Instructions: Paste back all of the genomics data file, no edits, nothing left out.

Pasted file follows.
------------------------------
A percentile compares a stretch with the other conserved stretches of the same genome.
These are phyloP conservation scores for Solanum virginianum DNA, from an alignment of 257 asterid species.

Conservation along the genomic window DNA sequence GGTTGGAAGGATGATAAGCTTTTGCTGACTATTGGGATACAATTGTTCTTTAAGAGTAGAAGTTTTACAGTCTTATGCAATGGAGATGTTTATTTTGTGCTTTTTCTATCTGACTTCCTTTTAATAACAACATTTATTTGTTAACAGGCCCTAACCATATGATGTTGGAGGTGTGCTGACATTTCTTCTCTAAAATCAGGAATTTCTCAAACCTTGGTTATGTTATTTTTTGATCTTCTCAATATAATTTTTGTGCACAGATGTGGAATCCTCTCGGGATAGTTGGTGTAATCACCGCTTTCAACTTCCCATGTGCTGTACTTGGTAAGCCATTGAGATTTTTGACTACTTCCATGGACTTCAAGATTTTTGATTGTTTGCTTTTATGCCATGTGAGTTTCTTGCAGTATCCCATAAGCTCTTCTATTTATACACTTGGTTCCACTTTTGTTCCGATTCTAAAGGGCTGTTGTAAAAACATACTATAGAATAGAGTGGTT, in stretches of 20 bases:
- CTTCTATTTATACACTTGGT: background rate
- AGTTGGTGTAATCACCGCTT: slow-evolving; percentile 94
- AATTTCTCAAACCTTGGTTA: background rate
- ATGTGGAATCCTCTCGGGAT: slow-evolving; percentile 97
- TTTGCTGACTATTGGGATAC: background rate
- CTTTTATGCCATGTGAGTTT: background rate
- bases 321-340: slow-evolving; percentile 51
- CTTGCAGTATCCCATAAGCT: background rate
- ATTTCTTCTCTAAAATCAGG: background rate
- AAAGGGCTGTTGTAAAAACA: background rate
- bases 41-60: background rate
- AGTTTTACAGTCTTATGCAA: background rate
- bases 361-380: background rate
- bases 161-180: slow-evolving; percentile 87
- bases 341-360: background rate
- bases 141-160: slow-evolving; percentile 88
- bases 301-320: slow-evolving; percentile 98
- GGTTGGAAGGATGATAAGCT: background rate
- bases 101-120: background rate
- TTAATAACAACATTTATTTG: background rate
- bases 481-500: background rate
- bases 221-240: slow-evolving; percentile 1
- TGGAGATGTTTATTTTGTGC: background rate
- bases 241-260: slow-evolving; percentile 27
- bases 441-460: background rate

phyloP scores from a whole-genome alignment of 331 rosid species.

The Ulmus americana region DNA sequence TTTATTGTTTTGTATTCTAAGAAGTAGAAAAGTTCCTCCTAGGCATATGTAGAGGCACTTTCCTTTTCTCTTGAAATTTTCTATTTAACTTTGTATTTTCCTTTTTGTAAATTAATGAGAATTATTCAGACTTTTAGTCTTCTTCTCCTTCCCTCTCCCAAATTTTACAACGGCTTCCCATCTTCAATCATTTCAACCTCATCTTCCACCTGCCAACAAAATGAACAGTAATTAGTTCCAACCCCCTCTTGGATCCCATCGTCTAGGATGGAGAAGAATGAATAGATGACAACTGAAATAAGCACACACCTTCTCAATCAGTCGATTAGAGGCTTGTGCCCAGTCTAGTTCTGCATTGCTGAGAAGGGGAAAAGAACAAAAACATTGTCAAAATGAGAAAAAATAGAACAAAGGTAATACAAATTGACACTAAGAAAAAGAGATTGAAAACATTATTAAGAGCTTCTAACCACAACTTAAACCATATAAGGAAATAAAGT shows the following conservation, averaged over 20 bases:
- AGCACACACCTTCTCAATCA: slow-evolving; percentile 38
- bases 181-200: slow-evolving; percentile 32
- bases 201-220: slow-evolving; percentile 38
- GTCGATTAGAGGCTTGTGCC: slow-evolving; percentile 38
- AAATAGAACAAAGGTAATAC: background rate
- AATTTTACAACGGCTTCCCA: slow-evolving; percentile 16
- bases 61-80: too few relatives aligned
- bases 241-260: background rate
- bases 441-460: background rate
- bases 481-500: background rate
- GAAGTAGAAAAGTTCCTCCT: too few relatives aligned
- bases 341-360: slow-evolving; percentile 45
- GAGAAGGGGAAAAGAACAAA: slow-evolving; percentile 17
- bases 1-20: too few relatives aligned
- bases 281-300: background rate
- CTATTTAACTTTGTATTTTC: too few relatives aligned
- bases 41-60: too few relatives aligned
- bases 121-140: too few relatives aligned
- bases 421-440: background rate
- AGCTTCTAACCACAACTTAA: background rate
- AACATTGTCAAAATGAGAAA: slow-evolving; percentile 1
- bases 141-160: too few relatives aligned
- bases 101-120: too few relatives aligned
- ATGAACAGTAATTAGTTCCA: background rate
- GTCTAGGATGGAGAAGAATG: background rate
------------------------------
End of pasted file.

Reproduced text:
A percentile compares a stretch with the other conserved stretches of the same genome.
These are phyloP conservation scores for Solanum virginianum DNA, from an alignment of 257 asterid species.

Conservation along the genomic window DNA sequence GGTTGGAAGGATGATAAGCTTTTGCTGACTATTGGGATACAATTGTTCTTTAAGAGTAGAAGTTTTACAGTCTTATGCAATGGAGATGTTTATTTTGTGCTTTTTCTATCTGACTTCCTTTTAATAACAACATTTATTTGTTAACAGGCCCTAACCATATGATGTTGGAGGTGTGCTGACATTTCTTCTCTAAAATCAGGAATTTCTCAAACCTTGGTTATGTTATTTTTTGATCTTCTCAATATAATTTTTGTGCACAGATGTGGAATCCTCTCGGGATAGTTGGTGTAATCACCGCTTTCAACTTCCCATGTGCTGTACTTGGTAAGCCATTGAGATTTTTGACTACTTCCATGGACTTCAAGATTTTTGATTGTTTGCTTTTATGCCATGTGAGTTTCTTGCAGTATCCCATAAGCTCTTCTATTTATACACTTGGTTCCACTTTTGTTCCGATTCTAAAGGGCTGTTGTAAAAACATACTATAGAATAGAGTGGTT, in stretches of 20 bases:
- CTTCTATTTATACACTTGGT: background rate
- AGTTGGTGTAATCACCGCTT: slow-evolving; percentile 94
- AATTTCTCAAACCTTGGTTA: background rate
- ATGTGGAATCCTCTCGGGAT: slow-evolving; percentile 97
- TTTGCTGACTATTGGGATAC: background rate
- CTTTTATGCCATGTGAGTTT: background rate
- bases 321-340: slow-evolving; percentile 51
- CTTGCAGTATCCCATAAGCT: background rate
- ATTTCTTCTCTAAAATCAGG: background rate
- AAAGGGCTGTTGTAAAAACA: background rate
- bases 41-60: background rate
- AGTTTTACAGTCTTATGCAA: background rate
- bases 361-380: background rate
- bases 161-180: slow-evolving; percentile 87
- bases 341-360: background rate
- bases 141-160: slow-evolving; percentile 88
- bases 301-320: slow-evolving; percentile 98
- GGTTGGAAGGATGATAAGCT: background rate
- bases 101-120: background rate
- TTAATAACAACATTTATTTG: background rate
- bases 481-500: background rate
- bases 221-240: slow-evolving; percentile 1
- TGGAGATGTTTATTTTGTGC: background rate
- bases 241-260: slow-evolving; percentile 27
- bases 441-460: background rate

phyloP scores from a whole-genome alignment of 331 rosid species.

The Ulmus americana region DNA sequence TTTATTGTTTTGTATTCTAAGAAGTAGAAAAGTTCCTCCTAGGCATATGTAGAGGCACTTTCCTTTTCTCTTGAAATTTTCTATTTAACTTTGTATTTTCCTTTTTGTAAATTAATGAGAATTATTCAGACTTTTAGTCTTCTTCTCCTTCCCTCTCCCAAATTTTACAACGGCTTCCCATCTTCAATCATTTCAACCTCATCTTCCACCTGCCAACAAAATGAACAGTAATTAGTTCCAACCCCCTCTTGGATCCCATCGTCTAGGATGGAGAAGAATGAATAGATGACAACTGAAATAAGCACACACCTTCTCAATCAGTCGATTAGAGGCTTGTGCCCAGTCTAGTTCTGCATTGCTGAGAAGGGGAAAAGAACAAAAACATTGTCAAAATGAGAAAAAATAGAACAAAGGTAATACAAATTGACACTAAGAAAAAGAGATTGAAAACATTATTAAGAGCTTCTAACCACAACTTAAACCATATAAGGAAATAAAGT shows the following conservation, averaged over 20 bases:
- AGCACACACCTTCTCAATCA: slow-evolving; percentile 38
- bases 181-200: slow-evolving; percentile 32
- bases 201-220: slow-evolving; percentile 38
- GTCGATTAGAGGCTTGTGCC: slow-evolving; percentile 38
- AAATAGAACAAAGGTAATAC: background rate
- AATTTTACAACGGCTTCCCA: slow-evolving; percentile 16
- bases 61-80: too few relatives aligned
- bases 241-260: background rate
- bases 441-460: background rate
- bases 481-500: background rate
- GAAGTAGAAAAGTTCCTCCT: too few relatives aligned
- bases 341-360: slow-evolving; percentile 45
- GAGAAGGGGAAAAGAACAAA: slow-evolving; percentile 17
- bases 1-20: too few relatives aligned
- bases 281-300: background rate
- CTATTTAACTTTGTATTTTC: too few relatives aligned
- bases 41-60: too few relatives aligned
- bases 121-140: too few relatives aligned
- bases 421-440: background rate
- AGCTTCTAACCACAACTTAA: background rate
- AACATTGTCAAAATGAGAAA: slow-evolving; percentile 1
- bases 141-160: too few relatives aligned
- bases 101-120: too few relatives aligned
- ATGAACAGTAATTAGTTCCA: background rate
- GTCTAGGATGGAGAAGAATG: background rate